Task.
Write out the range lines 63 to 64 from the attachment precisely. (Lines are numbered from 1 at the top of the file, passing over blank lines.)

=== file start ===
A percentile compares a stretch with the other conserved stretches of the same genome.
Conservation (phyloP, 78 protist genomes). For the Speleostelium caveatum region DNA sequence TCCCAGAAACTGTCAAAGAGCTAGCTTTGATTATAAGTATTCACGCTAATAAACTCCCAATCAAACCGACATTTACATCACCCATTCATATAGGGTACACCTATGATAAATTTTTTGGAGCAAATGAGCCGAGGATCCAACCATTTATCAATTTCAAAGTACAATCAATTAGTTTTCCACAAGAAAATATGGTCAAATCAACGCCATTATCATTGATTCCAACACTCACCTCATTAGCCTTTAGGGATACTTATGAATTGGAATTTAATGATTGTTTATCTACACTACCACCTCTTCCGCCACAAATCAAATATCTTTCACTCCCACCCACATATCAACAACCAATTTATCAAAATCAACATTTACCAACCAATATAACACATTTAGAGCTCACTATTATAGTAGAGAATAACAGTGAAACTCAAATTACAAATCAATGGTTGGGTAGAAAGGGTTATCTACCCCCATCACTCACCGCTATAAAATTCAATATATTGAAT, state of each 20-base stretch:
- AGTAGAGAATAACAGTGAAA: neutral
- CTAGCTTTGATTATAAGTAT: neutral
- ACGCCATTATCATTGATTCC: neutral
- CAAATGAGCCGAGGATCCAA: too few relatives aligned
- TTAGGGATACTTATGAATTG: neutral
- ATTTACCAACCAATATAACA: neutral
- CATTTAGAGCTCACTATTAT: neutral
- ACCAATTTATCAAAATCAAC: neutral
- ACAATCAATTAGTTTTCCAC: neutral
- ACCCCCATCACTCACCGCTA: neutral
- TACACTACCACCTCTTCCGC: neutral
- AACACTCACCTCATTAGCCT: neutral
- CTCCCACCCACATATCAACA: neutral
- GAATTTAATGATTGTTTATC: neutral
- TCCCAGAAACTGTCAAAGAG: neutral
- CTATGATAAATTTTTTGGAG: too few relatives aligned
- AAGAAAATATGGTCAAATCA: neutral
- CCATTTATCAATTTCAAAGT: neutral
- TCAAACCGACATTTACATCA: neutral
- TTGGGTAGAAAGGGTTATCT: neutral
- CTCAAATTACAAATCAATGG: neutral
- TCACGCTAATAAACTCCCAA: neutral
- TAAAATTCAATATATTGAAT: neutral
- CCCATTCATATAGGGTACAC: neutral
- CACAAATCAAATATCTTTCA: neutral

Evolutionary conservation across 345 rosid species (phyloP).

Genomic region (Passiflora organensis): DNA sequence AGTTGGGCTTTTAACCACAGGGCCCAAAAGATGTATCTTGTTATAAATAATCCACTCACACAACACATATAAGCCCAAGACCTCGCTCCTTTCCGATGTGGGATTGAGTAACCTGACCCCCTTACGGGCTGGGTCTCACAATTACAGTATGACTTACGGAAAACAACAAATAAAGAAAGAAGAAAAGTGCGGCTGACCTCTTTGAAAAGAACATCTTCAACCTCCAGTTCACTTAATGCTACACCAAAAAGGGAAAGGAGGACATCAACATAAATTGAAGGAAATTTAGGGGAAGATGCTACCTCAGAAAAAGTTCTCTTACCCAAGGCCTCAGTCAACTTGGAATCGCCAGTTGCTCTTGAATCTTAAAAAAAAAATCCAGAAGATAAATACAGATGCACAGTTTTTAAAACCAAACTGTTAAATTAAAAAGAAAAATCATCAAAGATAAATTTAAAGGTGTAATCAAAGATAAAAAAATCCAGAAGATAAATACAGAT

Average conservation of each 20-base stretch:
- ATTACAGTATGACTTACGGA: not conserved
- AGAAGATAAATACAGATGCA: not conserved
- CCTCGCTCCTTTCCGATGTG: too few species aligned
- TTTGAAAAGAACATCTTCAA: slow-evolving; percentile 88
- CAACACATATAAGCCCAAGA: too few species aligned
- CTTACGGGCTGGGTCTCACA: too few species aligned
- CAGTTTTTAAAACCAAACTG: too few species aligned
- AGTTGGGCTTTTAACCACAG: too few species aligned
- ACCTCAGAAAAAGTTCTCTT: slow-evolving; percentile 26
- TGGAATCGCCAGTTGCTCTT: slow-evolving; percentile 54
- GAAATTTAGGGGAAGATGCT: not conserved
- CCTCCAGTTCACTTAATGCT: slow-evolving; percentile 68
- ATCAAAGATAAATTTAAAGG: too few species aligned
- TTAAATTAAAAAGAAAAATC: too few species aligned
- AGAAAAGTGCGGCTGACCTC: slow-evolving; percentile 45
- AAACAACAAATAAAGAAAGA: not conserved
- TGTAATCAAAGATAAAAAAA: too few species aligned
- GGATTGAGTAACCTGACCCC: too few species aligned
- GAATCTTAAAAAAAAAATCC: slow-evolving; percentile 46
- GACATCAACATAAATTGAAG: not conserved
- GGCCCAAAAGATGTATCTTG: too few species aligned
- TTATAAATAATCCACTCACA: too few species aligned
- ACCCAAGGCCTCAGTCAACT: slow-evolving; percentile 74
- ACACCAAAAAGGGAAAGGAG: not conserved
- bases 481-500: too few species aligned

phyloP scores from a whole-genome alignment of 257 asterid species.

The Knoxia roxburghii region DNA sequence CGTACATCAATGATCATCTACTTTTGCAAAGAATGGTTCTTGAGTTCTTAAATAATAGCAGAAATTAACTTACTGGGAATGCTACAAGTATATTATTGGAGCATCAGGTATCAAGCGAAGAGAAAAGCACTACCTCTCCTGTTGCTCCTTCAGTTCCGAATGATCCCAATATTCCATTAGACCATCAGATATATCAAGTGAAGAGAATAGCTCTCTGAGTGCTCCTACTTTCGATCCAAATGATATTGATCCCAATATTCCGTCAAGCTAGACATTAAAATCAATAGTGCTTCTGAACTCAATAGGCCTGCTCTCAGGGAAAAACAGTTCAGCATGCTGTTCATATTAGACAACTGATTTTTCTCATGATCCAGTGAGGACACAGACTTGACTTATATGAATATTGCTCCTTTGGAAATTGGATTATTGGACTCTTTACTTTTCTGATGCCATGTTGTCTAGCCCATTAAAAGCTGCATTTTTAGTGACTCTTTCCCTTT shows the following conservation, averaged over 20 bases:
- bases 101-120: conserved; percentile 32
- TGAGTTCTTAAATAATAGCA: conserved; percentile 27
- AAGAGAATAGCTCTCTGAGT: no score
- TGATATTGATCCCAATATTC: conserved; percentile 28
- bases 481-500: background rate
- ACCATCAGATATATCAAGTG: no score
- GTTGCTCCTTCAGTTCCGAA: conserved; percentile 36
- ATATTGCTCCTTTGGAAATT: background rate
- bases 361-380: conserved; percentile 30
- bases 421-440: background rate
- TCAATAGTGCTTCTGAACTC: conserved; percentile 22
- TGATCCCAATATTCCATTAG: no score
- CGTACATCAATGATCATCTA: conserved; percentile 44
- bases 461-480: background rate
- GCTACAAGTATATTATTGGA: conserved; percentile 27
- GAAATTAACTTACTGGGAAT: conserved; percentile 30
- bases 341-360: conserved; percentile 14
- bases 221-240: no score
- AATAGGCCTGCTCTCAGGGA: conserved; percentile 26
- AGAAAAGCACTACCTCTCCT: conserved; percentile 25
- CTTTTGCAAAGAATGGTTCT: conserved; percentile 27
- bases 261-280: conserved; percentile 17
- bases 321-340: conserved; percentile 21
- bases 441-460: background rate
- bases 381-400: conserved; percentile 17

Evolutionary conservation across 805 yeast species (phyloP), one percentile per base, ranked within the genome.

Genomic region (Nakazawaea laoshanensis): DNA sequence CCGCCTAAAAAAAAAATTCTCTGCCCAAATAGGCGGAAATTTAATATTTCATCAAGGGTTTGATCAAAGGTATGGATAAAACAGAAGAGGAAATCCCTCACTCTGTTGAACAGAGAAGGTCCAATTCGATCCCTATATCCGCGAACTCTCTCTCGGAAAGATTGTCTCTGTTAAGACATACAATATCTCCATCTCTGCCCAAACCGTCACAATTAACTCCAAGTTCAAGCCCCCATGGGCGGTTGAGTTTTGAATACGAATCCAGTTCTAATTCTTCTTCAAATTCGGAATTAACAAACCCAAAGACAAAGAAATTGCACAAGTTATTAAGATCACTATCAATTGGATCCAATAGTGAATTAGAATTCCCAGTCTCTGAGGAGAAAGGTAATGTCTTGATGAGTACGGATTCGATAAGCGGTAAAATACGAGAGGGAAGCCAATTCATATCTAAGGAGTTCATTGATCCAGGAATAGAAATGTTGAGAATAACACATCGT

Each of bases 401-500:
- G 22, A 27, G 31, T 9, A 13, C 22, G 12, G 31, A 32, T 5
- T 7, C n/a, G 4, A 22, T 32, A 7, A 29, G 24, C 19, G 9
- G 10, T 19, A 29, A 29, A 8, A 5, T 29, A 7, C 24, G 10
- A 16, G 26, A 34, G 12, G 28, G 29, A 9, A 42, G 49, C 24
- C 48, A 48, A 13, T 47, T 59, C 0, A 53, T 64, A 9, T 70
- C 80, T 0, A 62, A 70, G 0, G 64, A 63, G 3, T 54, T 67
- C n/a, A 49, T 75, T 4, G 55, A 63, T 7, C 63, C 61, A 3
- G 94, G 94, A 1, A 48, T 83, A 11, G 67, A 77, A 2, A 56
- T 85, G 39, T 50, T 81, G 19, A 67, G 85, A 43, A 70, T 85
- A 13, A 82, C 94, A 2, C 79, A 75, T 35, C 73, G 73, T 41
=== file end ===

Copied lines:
- ACCATCAGATATATCAAGTG: no score
- GTTGCTCCTTCAGTTCCGAA: conserved; percentile 36